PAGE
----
"[A] captivating study that crosses numerous disciplines in order to press the boundaries of both feminist theory and biology. . . . Gut Feminism is a timely and inventive project that extends the traditional scope and methods of feminist theorizing. . . . Wilson's project is fast-paced and far-reaching, engaging with an impressive breadth of data, theory, and argumentation, not, as Wilson identifies, as an attempt to bring consilience to the issues she touches on, but as a way to trace entanglements and ruptures within neuroscience and critical inquiry."

  — Suze G. Berkhout and Ada Jaarsma, Hypatia

"Gut Feminism exemplifies what rigorous work in this field can bring to key debates not just within feminist theory, but within contemporary critical theory as a whole, and does so with intellectual boldness and precision." — Elizabeth Stephens, Australian Humanities Review

"Elizabeth A. Wilson's recently published monograph . . . is as timely as it is persuasive." — Katie Givens Kime, Neuroethics Blog

"Gut Feminism is less a book about politics than one that makes politics happen. It shocks its readers into taking a stance—like a punch in the gut." — Jean-Thomas Tremblay, Make

"The work is groundbreaking and bordering on dangerous, as she disputes the antibiological position most prominent in feminist theorising thus far, and instead forges new lines of flight.... Gut Feminism is a powerhouse of a book. Gripping as only this calibre of feminist theory can be." — Adele Pavlidis, Australian Feminist Studies

"Elizabeth A. Wilson offers in Gut Feminism a refreshingly new approach to the feminist debate on antidepressants, and a response to feminist tendencies of antibiologism.... I would not only recommend this book to feminist scholars working on depression or on the body, for whom Wilson’s framework for reading biological data can offer new perspectives, and to scholars in medical humanities and science and technology studies, but also for all feminist scholars who are interested in alternative ways of approaching feminist politics." — Els Woudstra, International Journal of Feminist Approaches to Bioethics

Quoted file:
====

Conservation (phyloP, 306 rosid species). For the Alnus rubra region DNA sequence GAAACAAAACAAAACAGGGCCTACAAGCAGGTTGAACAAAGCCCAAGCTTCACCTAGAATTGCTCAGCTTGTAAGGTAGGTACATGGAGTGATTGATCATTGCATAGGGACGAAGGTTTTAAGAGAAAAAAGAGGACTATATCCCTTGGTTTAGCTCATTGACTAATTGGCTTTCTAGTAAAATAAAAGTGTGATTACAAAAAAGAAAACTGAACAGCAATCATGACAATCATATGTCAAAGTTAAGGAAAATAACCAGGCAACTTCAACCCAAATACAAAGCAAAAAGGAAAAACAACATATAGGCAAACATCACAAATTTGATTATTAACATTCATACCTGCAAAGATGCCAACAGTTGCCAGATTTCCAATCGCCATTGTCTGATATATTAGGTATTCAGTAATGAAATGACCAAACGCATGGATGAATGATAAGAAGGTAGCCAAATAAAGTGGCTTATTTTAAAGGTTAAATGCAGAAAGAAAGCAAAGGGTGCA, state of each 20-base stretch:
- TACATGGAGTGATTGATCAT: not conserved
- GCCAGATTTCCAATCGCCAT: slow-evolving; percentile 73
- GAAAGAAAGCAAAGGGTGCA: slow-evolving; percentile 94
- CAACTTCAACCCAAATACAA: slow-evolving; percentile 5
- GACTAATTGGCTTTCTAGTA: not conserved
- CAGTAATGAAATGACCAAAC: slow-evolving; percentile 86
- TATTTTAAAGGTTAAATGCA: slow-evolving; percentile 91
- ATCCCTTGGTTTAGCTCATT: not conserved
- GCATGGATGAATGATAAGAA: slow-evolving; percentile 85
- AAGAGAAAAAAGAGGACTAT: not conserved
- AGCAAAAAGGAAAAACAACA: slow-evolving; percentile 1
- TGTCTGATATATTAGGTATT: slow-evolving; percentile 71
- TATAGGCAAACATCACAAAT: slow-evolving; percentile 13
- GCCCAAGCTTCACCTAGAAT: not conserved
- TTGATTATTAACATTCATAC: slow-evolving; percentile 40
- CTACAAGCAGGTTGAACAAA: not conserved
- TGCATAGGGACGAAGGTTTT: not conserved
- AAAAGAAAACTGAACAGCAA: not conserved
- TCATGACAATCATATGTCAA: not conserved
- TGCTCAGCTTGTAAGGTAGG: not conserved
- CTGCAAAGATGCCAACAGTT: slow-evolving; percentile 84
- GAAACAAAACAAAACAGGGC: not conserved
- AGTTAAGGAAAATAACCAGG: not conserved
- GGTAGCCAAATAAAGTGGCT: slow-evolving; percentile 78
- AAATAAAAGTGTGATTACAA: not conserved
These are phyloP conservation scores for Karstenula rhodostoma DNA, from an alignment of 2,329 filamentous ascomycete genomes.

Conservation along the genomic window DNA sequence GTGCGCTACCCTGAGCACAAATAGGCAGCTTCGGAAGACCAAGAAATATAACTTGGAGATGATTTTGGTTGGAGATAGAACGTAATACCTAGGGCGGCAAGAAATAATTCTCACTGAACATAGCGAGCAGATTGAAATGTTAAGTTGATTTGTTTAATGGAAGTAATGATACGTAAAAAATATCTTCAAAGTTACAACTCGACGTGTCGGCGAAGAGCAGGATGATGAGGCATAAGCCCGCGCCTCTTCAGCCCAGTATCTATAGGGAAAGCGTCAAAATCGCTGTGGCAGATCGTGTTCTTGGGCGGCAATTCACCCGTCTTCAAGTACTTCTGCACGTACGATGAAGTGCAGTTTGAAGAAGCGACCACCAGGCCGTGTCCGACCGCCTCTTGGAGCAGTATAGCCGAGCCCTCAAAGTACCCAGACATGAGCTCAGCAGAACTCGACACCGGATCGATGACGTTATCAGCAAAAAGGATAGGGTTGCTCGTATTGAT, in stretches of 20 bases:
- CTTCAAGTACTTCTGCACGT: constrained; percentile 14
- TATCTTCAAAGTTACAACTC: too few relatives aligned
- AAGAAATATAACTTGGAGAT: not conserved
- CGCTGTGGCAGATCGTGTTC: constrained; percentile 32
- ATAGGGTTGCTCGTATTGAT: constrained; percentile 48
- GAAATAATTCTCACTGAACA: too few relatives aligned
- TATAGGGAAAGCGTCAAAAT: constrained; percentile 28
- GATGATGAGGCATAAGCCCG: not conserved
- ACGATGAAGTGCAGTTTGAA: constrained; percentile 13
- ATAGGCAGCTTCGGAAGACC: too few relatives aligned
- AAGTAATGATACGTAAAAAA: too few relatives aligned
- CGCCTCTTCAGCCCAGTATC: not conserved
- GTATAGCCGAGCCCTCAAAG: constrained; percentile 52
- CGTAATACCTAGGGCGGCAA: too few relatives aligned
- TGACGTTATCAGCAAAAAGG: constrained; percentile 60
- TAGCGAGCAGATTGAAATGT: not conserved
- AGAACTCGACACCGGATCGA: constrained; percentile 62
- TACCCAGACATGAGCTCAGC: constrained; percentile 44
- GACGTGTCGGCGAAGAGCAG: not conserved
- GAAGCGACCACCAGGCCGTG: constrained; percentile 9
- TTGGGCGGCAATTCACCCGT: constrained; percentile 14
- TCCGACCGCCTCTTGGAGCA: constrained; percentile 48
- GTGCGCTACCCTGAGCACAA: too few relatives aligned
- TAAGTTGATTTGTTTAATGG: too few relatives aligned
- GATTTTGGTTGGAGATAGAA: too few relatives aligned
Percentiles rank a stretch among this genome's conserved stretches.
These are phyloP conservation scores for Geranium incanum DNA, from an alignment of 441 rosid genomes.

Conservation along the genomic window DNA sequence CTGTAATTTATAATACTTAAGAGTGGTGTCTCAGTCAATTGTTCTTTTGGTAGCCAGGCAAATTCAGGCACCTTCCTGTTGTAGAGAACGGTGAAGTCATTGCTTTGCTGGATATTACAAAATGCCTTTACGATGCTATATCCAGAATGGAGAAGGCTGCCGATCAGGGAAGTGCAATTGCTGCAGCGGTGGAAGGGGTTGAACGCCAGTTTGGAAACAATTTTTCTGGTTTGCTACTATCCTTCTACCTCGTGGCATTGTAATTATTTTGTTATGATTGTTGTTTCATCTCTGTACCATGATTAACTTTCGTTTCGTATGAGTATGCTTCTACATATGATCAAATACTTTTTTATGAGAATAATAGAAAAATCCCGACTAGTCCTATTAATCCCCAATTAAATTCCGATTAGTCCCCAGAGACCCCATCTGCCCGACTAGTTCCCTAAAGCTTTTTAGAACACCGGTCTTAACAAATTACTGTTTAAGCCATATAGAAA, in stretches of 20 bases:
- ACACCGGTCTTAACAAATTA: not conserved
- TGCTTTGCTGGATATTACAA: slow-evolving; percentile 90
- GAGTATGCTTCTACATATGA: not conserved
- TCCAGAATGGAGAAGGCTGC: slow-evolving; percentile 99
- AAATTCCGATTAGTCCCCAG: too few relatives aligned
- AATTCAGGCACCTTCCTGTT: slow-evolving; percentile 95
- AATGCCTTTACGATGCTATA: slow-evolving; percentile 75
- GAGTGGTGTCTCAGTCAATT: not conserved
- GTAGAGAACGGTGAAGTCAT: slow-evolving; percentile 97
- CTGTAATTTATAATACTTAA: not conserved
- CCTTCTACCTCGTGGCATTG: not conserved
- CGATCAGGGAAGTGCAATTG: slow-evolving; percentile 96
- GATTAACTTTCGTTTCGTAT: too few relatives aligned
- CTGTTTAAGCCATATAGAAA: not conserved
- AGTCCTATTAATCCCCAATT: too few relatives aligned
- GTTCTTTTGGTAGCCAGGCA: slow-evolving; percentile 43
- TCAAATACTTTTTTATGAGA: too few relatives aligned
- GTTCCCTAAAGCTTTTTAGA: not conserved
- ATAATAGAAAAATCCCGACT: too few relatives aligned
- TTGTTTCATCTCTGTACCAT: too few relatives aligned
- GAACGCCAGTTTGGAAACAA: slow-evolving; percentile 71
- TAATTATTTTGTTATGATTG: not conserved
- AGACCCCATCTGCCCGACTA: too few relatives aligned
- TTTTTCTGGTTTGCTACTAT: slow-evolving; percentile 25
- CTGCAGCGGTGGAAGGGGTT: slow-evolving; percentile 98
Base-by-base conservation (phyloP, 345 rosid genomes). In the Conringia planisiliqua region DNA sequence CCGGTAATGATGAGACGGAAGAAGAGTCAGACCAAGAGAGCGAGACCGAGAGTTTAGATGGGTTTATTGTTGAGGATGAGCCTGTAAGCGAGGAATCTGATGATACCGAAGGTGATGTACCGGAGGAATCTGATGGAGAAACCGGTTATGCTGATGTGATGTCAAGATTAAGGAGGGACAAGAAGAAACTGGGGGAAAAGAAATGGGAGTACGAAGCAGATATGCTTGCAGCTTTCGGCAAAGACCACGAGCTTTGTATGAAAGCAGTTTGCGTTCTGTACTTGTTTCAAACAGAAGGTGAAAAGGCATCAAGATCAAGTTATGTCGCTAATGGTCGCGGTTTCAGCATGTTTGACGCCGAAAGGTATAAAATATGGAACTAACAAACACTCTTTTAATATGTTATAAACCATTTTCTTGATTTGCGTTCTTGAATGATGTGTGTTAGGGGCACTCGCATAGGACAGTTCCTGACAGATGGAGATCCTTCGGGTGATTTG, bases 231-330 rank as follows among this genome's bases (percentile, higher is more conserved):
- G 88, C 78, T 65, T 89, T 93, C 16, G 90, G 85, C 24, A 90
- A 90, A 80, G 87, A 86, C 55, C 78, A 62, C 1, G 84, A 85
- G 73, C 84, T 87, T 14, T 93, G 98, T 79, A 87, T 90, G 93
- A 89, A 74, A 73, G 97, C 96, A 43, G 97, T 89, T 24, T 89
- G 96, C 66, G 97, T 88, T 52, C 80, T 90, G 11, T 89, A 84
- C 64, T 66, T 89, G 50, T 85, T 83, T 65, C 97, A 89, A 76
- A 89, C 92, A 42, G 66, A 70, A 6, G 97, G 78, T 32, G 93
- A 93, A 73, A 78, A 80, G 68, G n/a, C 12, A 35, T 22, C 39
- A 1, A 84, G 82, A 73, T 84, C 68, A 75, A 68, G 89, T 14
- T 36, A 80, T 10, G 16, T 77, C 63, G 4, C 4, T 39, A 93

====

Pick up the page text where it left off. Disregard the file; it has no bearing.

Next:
"One of the most provocative and talked-about new books in feminist theory, Gut Feminism is as imaginative as it is polemical. Wilson nuances her intervention here in productive ways. She positions herself at the outset as critic of both 'anti-biologism' in feminism and of the enthusiasm that characterizes much of what constitutes the 'turn to neuroscience' in the humanities and social sciences." — Angela Willey, GLQ

“I have nothing less banal to say than that I loved this book. To use the unavoidable euphemism: I swallowed it whole.... Gut Feminism [is an] engrossing, intensely energising work.” — Des Fitzgerald, Somatosphere

"In beautiful historical detail Wilson succeeds in drawing critical attention away from the centre (brain) and bending it towards the periphery (gut). This book is in itself a ‘fantastic voyage’ of pharmaceuticals as they travel and dissolve in and around many different agencies in the alimentary tract, metabolic pathways and organs of the body (and not just in the brain)." — Megan Warin, Somatosphere